2. A complex according to claim 1 wherein x varies from about 1 to about 2.

3. A complex according to claim 1 wherein A is chloride or bromide.

4. A complex according to claim 1 wherein the basic aluminum compound is a phenolsulfonate complex of said basic aluminum compound.

5. A complex according to claim 1 wherein B is chloride and z is about 1.

6. A complex according to claim 1 wherein B is bromide and z is about 1.

7. A complex according to claim 1 wherein said complex aluminum buffer is hydrated magnesium aluminate or hydrated magnesium aluminum sulfate.

8. A complex according to claim 1 wherein said reaction poduct comprises a co-dried mixture of aluminum hydroxide with magnesium carbonate, calcium carbonate or mixtures thereof.

9. A complex according to claim 1 wherein said reaction product comprises dihydroxy aluminum sodium carbonate.

10. A complex according to claim 1 wherein said reaction product comprises tetrahydroxy dialuminum magnesium carbonate.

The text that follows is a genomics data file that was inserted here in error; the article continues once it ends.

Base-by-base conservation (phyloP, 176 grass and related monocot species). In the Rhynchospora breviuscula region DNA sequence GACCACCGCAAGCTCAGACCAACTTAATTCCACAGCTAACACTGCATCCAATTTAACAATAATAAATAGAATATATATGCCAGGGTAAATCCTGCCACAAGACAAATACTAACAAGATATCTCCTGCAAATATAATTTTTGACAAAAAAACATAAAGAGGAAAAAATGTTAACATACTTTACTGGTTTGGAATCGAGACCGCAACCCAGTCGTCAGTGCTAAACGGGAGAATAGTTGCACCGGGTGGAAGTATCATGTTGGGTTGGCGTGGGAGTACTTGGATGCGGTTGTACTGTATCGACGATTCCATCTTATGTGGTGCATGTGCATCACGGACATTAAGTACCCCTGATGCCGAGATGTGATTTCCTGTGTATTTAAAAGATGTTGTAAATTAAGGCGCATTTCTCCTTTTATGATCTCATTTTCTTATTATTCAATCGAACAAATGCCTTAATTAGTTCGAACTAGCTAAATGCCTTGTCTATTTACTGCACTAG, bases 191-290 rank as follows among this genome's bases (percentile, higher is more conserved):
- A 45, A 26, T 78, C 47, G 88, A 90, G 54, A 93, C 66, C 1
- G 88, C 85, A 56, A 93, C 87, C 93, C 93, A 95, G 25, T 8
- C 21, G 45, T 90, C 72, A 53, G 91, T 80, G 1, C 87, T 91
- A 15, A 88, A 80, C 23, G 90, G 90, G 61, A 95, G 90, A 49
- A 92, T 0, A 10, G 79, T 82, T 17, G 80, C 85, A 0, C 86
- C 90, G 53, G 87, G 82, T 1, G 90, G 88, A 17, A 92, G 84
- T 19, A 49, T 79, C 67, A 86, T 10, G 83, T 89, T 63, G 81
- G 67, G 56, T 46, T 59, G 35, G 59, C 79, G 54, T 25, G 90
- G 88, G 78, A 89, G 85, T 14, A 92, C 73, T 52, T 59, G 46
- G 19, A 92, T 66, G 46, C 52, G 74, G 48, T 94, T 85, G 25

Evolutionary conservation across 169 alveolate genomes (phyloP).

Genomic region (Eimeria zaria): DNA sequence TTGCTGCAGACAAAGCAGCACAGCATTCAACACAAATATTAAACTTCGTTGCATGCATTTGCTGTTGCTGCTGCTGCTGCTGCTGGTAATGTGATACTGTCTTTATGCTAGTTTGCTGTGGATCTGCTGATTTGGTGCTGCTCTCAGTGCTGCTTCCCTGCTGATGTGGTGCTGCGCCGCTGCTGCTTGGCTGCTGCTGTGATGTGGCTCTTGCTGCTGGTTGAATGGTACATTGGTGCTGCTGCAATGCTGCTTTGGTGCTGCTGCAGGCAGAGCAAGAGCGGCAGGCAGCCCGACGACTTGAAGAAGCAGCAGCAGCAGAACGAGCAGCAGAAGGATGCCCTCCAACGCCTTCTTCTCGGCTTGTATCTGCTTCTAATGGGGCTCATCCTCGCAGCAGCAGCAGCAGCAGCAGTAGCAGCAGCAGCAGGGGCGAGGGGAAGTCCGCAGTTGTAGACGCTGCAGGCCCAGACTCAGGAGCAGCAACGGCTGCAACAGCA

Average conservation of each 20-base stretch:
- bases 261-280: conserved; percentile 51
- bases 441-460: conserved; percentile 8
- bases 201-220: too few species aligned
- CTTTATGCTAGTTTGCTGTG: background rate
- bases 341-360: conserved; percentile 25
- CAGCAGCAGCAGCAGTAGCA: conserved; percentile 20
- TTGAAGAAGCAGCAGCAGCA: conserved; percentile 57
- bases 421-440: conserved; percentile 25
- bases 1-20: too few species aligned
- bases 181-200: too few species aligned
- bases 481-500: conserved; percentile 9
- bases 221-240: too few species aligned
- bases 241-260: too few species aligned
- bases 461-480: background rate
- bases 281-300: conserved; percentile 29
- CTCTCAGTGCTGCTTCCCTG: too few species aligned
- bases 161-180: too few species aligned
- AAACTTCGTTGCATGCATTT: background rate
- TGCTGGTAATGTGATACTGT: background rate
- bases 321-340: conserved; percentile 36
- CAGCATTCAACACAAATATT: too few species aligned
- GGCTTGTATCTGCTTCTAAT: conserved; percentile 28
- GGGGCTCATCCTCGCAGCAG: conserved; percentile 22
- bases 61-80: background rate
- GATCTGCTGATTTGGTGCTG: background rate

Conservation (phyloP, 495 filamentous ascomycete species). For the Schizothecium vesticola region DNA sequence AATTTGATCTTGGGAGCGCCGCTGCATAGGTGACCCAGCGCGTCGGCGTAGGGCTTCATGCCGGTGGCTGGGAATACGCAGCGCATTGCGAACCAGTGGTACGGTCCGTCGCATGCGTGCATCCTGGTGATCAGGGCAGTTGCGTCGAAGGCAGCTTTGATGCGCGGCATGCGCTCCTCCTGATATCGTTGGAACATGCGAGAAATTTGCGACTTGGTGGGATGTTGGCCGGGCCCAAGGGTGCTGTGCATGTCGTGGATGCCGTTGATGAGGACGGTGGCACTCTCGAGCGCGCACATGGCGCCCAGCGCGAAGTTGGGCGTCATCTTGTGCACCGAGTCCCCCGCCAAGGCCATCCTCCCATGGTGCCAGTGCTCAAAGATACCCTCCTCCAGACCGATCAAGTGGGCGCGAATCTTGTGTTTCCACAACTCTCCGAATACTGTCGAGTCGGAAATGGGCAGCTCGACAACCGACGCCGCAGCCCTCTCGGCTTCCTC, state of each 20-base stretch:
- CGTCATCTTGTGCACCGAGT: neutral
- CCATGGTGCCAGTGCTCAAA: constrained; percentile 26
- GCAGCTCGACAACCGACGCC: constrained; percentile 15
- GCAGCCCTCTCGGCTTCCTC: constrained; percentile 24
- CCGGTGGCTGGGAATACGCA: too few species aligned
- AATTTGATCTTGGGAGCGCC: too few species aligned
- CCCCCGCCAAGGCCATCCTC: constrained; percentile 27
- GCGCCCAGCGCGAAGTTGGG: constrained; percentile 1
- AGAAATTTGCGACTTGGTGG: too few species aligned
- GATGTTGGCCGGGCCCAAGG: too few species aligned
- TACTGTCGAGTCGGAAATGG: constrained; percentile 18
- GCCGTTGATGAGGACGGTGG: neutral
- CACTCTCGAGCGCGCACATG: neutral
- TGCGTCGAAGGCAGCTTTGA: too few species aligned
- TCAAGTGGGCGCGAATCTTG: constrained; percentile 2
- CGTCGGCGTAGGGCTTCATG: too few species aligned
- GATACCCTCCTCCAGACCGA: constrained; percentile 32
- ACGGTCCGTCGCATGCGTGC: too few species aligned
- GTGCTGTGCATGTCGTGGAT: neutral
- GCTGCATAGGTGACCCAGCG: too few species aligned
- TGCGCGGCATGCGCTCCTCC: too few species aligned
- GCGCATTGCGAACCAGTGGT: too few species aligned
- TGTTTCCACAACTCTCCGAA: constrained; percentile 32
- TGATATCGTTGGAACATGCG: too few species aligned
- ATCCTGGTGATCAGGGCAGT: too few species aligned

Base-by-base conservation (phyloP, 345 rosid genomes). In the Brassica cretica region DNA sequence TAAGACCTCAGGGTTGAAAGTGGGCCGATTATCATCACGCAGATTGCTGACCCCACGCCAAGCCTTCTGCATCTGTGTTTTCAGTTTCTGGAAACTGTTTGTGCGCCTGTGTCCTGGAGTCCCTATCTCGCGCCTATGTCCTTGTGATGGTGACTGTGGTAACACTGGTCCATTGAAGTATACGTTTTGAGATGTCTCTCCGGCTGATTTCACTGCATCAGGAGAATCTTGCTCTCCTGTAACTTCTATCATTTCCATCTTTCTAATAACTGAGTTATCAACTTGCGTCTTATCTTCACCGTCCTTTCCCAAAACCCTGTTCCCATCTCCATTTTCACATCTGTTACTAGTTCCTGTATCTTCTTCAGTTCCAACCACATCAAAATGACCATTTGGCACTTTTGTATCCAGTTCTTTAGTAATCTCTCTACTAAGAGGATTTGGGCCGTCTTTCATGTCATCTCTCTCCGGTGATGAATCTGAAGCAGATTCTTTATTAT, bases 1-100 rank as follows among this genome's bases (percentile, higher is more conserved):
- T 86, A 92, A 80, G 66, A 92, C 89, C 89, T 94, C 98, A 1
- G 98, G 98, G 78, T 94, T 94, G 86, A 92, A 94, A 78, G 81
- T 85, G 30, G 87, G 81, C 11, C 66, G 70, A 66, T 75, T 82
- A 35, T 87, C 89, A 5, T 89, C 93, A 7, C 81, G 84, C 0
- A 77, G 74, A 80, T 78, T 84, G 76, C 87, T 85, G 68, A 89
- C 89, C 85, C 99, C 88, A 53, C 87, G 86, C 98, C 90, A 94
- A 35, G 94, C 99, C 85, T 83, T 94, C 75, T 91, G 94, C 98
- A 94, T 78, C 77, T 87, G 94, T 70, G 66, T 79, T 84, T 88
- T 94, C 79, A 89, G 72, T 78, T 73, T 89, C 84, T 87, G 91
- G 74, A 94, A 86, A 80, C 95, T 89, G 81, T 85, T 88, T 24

11. A complex according to claim 1 wherein the Al/Zr mole ratio is about 1:1 to 6:1.

12. A complex according to claim 1 wherein said complex also includes aluminum chloride.

13. A complex according to claim 1 wherein said complex is in the form of a powder.

14. A complex according to claim 1 wherein said reaction product also includes a hexitol selected from the group consisting of mannitol and sorbitol.

15. A complex according to claim 1 wherein said reaction product also includes a polyol.

16. An anti-perspirant composition comprising an aqueous solution of the complex according to claim 1 wherein said complex is present in an amount such that the total amount of aluminum plus zirconium in the solution, calculated as the oxides, is about 5 to 15 weight percent.

17. A powder-in-oil anti-perspirant composition comprising an aerosol propellant, oil and the complex according to claim 13 wherein said complex is present in an amount of about 1-6 weight percent of the anti-perspirant composition.

Referenced Cited

U.S. Patent Documents

2923660 February 1960 Hallman
2958626 November 1960 Schenck et al.
3009860 November 1961 Grote
3088874 May 1963 Geary et al.
3725540 April 1973 Wall
3773683 November 1973 Aubert

Foreign Patent Documents

1,272,502 August 1961 FR
770,007 March 1954 UK

Patent History

Patent number: 3979510
Type: Grant
Filed: Jun 7, 1974
Date of Patent: Sep 7, 1976
Assignee: Armour Pharmaceutical Company (Phoenix, AZ)
Inventor: Andrew M. Rubino (New Providence, NJ)
Primary Examiner: Dale R. Ore
Attorneys: Frank T. Barber, William W. Schwarze
Application Number: 5/477,544